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Hot clock key to fruit fly’s global spread

Heat-sensitive genetic molecule may have enabled some species to survive in wider range of climates

Sometimes, survival of the fittest means dependence on weak links.

Widely distributed fruit fly species have a temperature-sensitive step in the manufacture of a key part in their biological clocks. The heat-sensitive stumbling block may be the reason Drosophila melanogaster and Drosophila simulans have been able to spread to temperate zones while their cousins haven’t, a new study in the Dec. 26 Neuron suggests.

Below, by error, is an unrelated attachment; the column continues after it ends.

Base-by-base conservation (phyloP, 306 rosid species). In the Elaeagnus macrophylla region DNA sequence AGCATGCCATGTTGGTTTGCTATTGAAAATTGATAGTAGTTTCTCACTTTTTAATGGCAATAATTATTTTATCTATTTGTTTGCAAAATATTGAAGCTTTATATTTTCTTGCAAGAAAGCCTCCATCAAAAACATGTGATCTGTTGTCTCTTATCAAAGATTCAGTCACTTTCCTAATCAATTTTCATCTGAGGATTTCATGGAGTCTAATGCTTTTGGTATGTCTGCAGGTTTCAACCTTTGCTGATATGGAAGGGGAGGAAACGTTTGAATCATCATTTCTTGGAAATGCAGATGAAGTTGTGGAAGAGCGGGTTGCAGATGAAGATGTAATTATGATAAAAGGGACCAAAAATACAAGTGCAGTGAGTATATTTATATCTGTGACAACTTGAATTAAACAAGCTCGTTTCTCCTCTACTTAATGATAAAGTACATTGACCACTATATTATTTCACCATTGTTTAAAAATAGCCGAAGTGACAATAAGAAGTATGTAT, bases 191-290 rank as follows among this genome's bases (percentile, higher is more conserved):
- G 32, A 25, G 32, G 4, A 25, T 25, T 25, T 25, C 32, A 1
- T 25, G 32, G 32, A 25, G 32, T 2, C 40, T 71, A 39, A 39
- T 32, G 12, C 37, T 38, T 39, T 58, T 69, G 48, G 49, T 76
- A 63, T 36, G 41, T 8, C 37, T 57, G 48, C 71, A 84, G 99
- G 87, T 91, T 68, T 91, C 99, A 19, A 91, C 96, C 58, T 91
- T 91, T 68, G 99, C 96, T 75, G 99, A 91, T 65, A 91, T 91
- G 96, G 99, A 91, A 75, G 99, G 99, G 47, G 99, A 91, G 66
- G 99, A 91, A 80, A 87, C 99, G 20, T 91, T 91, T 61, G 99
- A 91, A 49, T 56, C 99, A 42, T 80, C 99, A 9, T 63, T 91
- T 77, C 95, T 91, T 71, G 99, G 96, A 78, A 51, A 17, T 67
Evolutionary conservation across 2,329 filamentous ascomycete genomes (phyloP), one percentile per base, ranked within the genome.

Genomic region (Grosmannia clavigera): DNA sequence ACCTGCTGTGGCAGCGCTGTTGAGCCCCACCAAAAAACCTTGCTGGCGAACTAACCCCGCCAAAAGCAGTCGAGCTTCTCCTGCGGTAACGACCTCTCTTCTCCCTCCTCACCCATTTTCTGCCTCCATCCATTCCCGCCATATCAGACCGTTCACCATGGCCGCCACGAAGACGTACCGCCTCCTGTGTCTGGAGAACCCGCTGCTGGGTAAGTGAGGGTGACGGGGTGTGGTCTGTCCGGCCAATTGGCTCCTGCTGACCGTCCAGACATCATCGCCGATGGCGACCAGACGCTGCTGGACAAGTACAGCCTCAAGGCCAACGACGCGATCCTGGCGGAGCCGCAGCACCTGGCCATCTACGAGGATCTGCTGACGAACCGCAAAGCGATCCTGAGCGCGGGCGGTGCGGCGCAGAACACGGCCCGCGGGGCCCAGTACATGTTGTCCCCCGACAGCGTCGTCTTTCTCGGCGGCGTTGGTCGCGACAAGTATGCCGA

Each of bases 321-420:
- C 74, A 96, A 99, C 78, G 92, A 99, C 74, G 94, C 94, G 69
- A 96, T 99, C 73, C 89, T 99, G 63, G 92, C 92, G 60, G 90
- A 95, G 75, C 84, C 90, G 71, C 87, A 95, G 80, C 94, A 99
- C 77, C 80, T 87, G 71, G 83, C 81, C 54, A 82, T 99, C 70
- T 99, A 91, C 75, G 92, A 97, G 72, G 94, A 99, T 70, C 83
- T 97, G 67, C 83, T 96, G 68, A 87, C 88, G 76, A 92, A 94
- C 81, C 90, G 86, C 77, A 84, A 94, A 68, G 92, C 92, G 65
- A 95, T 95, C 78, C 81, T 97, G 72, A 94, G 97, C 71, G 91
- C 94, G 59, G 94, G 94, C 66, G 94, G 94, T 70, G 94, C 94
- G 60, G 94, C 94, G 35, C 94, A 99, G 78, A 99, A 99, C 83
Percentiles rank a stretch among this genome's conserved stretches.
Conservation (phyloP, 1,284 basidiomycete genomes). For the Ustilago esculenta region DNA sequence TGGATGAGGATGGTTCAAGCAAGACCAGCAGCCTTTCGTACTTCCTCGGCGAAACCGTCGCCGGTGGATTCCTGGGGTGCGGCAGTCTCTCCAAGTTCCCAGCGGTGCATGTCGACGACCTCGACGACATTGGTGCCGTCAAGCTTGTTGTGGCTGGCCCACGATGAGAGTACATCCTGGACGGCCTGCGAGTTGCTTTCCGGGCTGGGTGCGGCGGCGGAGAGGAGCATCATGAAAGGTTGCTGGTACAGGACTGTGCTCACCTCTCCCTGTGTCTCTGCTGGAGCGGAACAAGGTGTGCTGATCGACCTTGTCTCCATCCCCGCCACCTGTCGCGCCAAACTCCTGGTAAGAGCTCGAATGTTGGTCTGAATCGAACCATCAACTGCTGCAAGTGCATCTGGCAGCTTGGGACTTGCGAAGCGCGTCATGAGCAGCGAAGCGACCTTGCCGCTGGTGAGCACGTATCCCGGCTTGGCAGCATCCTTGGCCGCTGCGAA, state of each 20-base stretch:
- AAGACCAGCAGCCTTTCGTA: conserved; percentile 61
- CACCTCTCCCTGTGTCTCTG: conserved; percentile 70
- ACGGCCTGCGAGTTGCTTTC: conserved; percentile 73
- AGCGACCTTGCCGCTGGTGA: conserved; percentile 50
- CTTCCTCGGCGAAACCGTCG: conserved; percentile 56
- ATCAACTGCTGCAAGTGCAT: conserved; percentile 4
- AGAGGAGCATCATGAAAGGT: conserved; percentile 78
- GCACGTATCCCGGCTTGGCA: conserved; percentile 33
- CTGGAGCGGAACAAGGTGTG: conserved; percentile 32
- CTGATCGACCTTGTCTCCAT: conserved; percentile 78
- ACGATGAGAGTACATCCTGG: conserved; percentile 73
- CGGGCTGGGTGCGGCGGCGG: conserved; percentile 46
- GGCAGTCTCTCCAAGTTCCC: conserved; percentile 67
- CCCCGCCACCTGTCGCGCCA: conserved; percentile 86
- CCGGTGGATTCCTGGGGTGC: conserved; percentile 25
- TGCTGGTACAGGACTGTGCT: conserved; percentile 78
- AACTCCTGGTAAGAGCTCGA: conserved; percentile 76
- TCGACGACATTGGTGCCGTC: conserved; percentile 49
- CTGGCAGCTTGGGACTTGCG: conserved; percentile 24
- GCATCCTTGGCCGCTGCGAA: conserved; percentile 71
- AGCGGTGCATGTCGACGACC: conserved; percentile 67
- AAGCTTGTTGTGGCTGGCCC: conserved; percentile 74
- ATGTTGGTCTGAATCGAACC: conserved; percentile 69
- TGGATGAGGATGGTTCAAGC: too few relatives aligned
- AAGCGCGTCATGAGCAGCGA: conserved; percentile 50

Previously, a research team led by molecular biologist Isaac Edery of Rutgers University in Piscataway, N.J., had discovered that, when the temperature rises, Drosophila melanogaster’s production of a major gear in the clock that governs its daily rhythms melts down. The gear, a protein known as PERIOD, helps set the circadian clock in fruit flies and many other animals.

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